[12] H. Liu and T.J. Webster, “Bioinspired Nanocomposites for Orthopedic Applications”, in: Nanotechnology for the Regenerationof Hard and Soft Tissues, ed. T.J.Webster,World Scientific Publishing Co., Singapore, 2007.

[13] B. McKay, S. Peckham, and J. Scifert, “Biologics to promote spinal fusion”, in: Spine Technology Handbook, eds. S.M. Kurtz, A.A. Edidin, Elsevier Academic Press, Boston, 2006.

[14] E. Boanini, M. Gazzano, and A. Bigi, “Ionic substitutions in calcium phosphates synthesized at low temperature”, Acta Biomater. 6 (6), 1882-1894 (2010).

[15] C. Knabe, A. Houshmand, G. Berger, P. Ducheyne, R. Gildenhaar, I. Kranz, and M. Stiller, “Effect of rapidly resorbable bone substitute materials on the temporal expression of the osteoblastic phenotype in vitro”, J. Biomed. Mater. Res. A 84 (4), 856-868 (2008).

[16] A.K. Garg, “Review of bone-grafting materials”, in: Bone Biology,Harvesting, and Grafting for Dental Implants: Rationaleand Clinical Applications, ed. A.K. Garg, Quintessence Publishing Co., Chicago, 2004.

[17] W. Mroz, A. Bombalska, S. Burdyńska, M. Jedyński, A. Prokopiuk, B. Budner, A. Ślosarczyk, A. Zima, E. Menaszek, A. Ścisłowska-Czarnecka, and K. Niedzielski, “Structural studies of magnesium doped hydroxyapatite coatings after osteoblast culture”, J. Mol. Struct. 977 (1-3), 145-152 (2010).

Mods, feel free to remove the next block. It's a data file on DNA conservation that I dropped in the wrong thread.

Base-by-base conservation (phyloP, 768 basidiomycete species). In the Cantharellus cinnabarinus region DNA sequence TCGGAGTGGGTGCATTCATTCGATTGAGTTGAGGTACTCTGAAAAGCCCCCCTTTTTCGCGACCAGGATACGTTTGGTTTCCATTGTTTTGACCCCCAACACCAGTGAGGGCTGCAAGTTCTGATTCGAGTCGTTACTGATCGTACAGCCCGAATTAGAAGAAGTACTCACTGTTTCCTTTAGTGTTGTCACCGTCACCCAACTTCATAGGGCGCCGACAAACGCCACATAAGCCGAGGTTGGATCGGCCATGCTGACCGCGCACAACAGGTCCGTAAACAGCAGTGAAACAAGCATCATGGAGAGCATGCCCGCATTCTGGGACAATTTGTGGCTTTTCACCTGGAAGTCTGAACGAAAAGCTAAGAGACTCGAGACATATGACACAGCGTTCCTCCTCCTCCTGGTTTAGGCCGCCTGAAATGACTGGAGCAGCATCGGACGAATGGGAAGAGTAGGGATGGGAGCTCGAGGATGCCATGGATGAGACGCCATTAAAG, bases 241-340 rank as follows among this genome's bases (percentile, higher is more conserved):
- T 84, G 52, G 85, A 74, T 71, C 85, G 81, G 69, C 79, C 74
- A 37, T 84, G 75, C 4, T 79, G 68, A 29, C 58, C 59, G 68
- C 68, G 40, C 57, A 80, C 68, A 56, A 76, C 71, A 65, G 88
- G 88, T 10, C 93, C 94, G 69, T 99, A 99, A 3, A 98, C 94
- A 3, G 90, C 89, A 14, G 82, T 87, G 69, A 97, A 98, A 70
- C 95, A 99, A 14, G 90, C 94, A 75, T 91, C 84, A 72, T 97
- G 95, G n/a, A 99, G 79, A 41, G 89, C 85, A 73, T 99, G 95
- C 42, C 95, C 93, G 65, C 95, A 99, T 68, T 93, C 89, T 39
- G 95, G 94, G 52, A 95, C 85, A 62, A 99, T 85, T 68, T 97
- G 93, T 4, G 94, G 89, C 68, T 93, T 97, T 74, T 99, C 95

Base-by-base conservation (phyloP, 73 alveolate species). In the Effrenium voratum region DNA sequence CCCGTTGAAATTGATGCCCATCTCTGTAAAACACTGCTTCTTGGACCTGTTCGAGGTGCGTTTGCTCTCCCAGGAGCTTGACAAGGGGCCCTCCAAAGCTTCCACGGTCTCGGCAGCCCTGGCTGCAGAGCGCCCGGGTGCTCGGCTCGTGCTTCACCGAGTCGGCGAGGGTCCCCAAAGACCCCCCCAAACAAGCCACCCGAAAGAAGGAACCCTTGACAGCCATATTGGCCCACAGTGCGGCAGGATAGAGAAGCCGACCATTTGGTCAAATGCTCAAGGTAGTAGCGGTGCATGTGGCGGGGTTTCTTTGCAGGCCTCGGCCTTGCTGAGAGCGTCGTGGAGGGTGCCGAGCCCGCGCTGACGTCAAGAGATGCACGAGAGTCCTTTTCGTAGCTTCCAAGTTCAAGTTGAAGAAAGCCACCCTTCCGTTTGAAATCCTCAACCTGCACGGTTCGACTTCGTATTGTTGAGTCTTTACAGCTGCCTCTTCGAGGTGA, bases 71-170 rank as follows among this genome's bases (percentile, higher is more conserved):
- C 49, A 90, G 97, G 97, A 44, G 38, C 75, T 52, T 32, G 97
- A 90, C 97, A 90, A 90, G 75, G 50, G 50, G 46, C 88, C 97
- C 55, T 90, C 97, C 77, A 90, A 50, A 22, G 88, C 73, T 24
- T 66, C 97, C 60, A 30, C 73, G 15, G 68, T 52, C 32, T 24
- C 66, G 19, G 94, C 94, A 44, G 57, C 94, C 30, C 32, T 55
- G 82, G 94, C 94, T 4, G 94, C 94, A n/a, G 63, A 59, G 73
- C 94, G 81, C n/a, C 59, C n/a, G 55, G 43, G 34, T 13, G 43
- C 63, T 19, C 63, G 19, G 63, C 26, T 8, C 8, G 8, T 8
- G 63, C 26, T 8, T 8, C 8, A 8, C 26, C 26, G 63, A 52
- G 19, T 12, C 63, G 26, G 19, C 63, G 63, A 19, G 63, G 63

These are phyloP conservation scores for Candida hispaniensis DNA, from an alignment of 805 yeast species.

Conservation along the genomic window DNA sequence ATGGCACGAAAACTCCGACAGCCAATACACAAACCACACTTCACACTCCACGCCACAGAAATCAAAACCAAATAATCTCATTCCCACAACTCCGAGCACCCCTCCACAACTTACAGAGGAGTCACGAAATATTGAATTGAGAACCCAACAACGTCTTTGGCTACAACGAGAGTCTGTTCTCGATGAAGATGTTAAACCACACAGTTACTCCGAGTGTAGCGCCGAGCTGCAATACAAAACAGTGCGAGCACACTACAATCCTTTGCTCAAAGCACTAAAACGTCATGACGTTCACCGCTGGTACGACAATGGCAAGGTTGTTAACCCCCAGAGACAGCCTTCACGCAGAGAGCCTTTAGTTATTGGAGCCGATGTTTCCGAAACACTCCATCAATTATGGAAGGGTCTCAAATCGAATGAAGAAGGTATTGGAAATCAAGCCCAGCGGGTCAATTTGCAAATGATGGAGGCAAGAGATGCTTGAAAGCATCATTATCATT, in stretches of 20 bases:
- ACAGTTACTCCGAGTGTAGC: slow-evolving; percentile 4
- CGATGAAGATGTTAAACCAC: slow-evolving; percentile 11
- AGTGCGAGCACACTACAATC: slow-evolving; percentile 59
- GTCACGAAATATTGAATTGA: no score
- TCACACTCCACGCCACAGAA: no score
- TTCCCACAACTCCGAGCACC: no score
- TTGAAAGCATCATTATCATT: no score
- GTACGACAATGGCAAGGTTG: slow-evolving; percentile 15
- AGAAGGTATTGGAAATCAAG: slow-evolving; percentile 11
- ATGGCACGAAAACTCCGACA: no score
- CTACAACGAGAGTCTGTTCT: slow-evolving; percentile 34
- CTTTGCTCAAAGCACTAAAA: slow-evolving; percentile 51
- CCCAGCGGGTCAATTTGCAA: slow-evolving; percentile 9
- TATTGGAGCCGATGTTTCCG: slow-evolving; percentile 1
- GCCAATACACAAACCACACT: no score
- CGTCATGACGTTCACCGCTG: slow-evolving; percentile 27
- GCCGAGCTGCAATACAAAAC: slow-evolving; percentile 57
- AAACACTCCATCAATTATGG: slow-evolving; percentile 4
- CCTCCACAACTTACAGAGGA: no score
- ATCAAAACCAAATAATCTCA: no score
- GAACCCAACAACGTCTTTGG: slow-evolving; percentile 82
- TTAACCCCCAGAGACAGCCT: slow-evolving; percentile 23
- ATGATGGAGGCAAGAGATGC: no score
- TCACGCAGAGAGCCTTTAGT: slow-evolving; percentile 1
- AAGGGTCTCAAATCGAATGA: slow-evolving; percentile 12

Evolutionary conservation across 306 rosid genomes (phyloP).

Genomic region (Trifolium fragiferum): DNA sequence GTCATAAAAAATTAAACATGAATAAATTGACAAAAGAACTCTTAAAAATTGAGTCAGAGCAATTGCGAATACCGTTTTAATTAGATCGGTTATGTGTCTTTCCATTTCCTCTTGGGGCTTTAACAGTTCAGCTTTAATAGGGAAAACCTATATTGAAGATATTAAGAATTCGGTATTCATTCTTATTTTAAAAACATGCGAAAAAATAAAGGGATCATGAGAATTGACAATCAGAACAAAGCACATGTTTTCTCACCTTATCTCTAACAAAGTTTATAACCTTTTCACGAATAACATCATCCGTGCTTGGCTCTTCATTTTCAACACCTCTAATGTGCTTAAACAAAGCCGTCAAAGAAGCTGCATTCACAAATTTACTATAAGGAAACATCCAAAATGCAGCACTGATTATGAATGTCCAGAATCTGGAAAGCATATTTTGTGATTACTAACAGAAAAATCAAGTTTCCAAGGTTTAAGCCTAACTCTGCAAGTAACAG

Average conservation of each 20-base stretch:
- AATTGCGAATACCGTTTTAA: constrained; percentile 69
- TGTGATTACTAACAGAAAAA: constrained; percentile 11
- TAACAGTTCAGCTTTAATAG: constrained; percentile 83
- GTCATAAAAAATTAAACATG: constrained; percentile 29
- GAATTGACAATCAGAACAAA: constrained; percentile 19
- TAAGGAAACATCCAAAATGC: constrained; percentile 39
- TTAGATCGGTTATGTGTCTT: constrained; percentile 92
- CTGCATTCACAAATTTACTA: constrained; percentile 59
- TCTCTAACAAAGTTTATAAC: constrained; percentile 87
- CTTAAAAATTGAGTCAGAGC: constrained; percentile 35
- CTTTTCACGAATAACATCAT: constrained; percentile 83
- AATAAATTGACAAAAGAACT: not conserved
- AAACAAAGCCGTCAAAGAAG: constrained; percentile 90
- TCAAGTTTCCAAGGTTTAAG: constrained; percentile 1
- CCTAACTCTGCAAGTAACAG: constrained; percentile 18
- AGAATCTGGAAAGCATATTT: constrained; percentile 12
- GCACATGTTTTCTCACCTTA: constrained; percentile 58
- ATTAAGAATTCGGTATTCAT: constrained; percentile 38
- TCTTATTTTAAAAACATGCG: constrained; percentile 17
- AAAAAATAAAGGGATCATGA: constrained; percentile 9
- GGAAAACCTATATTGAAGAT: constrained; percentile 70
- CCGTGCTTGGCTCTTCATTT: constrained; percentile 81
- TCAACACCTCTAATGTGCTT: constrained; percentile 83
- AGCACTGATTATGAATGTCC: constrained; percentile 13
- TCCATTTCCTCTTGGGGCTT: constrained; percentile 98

[18] R.Z. LeGeros, R. Kijkowska, C. Bautista, and J.P. LeGeros, “Synergistic effects of magnesium and carbonate on properties of biological and synthetic apatites”, Connect Tissue Res. 33 (1-3), 203-209 (1955).

[19] A. Ślosarczyk, A. Zima, Z. Paszkiewicz, J. Szczepaniak, A.H. De Aza, and A. Chrościcka, “The influence of titanium on physicochemical properties of Ti-modified hydroxyapatite materials”, Ceramic Materials 62 (3), 369-375 (2010).

[20] M.P. Ginebra, T. Traykova, and J.A. Planell, “Calcium phosphate cements as bone drug delivery systems: a review”, J. Control Release 113 (2), 102-110 (2006).

[21] M. Bohner, “Physical and chemical aspects of calcium phosphates used in spinal surgery”, Eur. Spine J. 10, 114-121 (2001).

[22] E. Fernandez, F.J. Gil, M.P. Ginebra, F.C.M Driessens, and J.A. Planell, “Production and characterization of new calcium phosphate bone cements in the CaHPO4 − Ca3(PO4)2 system: pH, workability and setting times”, J. Mater. Sci. Mater. Med. 10, 223-230 (1999).

[23] S. Mamidwar, M. Weiner, H. Alexander, and J. Ricci, “In vivo bone response to calcium sulfate/poly L-lactic acid composite”, Implant Dent 17 (2), 208-216 (2008).

[24] H.M. Jung, G.A. Song, Y.K. Lee, J.H. Baek, H.M. Ryoo, G.S. Kim, P.H. Choung, and K.M. Woo, “Modulation of the resorption and osteoconductivity of alpha-calcium sulfate by histone deacetylase inhibitors”, Biomaterials 31 (1), 29-37 (2010).